Volkswagen Aims at 75 Billion Euro Valuation for Porsche Ahead of Luxury Brand's Share Sale

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German car making giant Volkswagen (VW) has said it is aiming for a valuation of up to 75 billion euro ($75 billion) for Porsche when the luxury brand is floated on the stock market, media reports said.

Trading in the shares is due to start in Frankfurt on September 29, BBC reported.

Germany's Second-Largest IPO

Porsche Wikimedia Commons /Endlezz

A prospectus will be published on Monday, after which investors can subscribe to Porsche shares. The share sale is set to be Germany's second-largest ever initial public offering (IPO), the report said.

"We are now in the home stretch with the IPO plans for Porsche and welcome the commitment of our cornerstone investors," said VW's Chief Financial Officer, Arno Antlitz.

VW said that it will price preferred shares in the flotation of Porsche at 76.50 to 82.50 euro per share, which would give the sportscar maker a stock market valuation of 70-75 billion euro.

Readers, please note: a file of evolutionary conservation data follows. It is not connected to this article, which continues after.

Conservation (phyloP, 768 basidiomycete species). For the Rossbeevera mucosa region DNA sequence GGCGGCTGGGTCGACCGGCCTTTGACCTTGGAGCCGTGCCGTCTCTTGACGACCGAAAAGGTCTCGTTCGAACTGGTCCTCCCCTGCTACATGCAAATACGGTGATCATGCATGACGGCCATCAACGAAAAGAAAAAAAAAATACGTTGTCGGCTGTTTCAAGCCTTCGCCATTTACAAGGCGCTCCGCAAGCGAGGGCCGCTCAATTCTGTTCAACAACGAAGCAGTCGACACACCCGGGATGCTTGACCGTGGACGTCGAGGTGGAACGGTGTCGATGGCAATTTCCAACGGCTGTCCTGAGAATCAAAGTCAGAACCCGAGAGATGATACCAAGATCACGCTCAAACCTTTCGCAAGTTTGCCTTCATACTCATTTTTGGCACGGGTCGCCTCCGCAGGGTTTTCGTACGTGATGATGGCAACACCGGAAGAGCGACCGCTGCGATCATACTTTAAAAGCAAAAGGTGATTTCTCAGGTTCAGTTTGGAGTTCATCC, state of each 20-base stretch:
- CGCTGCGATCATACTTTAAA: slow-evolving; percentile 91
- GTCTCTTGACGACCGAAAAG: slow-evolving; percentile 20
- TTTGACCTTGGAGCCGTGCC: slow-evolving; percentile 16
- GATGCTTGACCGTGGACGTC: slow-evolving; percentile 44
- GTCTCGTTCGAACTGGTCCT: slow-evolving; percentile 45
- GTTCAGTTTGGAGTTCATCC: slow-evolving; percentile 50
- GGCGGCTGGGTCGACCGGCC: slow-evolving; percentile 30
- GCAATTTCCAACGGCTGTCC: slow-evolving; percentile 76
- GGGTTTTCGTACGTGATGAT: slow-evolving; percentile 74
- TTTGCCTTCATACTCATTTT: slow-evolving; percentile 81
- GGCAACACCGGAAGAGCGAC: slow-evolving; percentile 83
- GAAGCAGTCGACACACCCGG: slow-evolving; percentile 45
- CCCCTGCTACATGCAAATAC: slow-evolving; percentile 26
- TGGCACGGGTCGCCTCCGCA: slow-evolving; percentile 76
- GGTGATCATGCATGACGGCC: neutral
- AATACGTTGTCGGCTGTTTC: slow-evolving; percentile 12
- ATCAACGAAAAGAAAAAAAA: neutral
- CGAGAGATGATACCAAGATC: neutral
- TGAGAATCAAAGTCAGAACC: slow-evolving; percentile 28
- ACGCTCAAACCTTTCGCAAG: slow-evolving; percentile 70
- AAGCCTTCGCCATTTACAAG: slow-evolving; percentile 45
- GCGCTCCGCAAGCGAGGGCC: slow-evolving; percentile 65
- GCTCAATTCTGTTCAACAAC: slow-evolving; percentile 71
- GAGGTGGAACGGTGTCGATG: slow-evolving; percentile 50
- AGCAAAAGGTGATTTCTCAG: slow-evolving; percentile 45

At the upper end of the range it would be Europe's third-largest IPO on record, BBC reported.

However, the figures announced on Sunday fell short of an earlier valuation target - as much as 85 billion euro - amid investor concerns over rising interest rates and a potential global recession.

The Proceeds

Singapore manufacturing outlook worsens
Members of the local Porsche motoring club chat during an event in Singapore's central business district July 24, 2015 Reuters

VW said it will raise as much as 9.4 billion euro from the share sale, which will help pay for its shift to electric vehicles and spending on software development.

If the IPO goes ahead, VW said it will hold a meeting for investors in December when it plans to propose distributing a special dividend - 49 per cent of the total gross proceeds - from the share sale to shareholders.

The deal comes even as relatively few companies have listed shares in Europe this year as the region faces an energy crisis, high inflation and rate hikes, BBC reported.

Under the IPO plan, the Porsche-Piech family - which lost control of the iconic brand to VW over a decade ago - will pay a premium to purchase shares that will hand back to it significant decision-making power.